Wednesday, March 17, 2010

Torture: the game show

This is absolutely appalling:

PARIS — Game show contestants turn torturers in a new psychological experiment for French television, zapping a man with electricity until he cries for mercy -- then zapping him again until he seems to drop dead.

"The Game of Death" has all the trappings of a traditional television quiz show, with a roaring crowd and a glamorous and well-known hostess urging the players on under gaudy studio lights.

But the contestants did not know they were taking part in an experiment to find out whether television could push them to outrageous lengths, and which has prompted comparisons with the atrocities of Nazi Germany.

"We were amazed to find that 81 percent of the participants obeyed" the sadistic orders of the television presenter, said Christophe Nick, the maker of the documentary for the state-owned France 2 channel which airs Wednesday.

"They are not equipped to disobey," he added. "They don't want to do it, they try to convince the authority figure that they should stop, but they don't manage to," he told AFP.

Nick and a team of psychologists recruited 80 volunteers, telling them they were taking part in a pilot for a new television show.

The game: posing questions to another "player" and punishing him with up to 460 volts of electricity when he gets them wrong -- even until his cries of "Let me go!" fall silent and he appears to have died.

Not knowing that the screaming victim is really an actor, the apparently reluctant contestants yield to the orders of the presenter and chants of "Punishment!" from a studio audience who also believed the game was real.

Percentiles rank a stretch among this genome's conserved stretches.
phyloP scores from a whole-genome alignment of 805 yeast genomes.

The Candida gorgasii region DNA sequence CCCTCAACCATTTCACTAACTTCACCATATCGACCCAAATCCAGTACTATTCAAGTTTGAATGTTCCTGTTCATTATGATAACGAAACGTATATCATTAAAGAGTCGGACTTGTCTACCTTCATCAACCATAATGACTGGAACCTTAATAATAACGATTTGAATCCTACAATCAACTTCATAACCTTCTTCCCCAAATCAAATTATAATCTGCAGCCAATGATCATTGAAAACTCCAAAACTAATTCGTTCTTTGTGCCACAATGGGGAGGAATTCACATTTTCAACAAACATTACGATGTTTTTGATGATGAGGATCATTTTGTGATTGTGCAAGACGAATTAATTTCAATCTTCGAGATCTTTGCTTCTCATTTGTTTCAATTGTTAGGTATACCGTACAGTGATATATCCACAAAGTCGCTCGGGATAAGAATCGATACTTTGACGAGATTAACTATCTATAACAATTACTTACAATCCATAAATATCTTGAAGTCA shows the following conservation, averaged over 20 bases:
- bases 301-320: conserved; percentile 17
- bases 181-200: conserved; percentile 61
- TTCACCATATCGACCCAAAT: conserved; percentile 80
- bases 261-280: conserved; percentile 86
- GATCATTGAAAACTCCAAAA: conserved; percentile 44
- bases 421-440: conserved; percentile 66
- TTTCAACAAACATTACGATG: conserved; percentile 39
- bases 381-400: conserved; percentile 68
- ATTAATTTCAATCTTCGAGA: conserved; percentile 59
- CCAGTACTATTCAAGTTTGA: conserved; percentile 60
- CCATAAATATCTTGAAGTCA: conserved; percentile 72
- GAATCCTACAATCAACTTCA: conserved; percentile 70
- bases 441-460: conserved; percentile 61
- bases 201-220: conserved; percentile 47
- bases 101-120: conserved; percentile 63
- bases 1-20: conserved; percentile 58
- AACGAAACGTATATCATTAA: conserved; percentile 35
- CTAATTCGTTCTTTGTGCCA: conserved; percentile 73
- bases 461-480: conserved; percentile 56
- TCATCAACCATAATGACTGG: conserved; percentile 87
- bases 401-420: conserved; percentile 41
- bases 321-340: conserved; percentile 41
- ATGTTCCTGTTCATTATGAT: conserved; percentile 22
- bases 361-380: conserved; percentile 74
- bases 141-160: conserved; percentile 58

Nick said 80 percent of the contestants went all the way, zapping the victim with the maximum 460 volts until he appeared to die. Out of 80 players, just 16 walked out.

Not only the contestants, but the studio audience, believed that the actor screaming was a real victim being tortured to death. Yet, manipulated by the lights, the cameras, the presenter of the show, and the pressure to conform to what others were doing, they overwhelmingly chose to continue the torture--the audience shouting along.

Read the whole article; especially interesting are the comments from a female contestant who went along with the "torture" despite knowing her own grandparents had been persecuted by the Nazis.

I think this experiment shows how easily people can be manipulated to approve of torture, not only by "24"-style dramas, but by urbane commentary from respected political figures laughing to scorn the idea that "a little water on the face" means that someone is suffering the pains of drowning and could even die. This experiment shows that even if the death of the victim seems immanent, enough people will rationalize that it ought to happen purely for entertainment to make our emotions dangerous guides in these murky realms.

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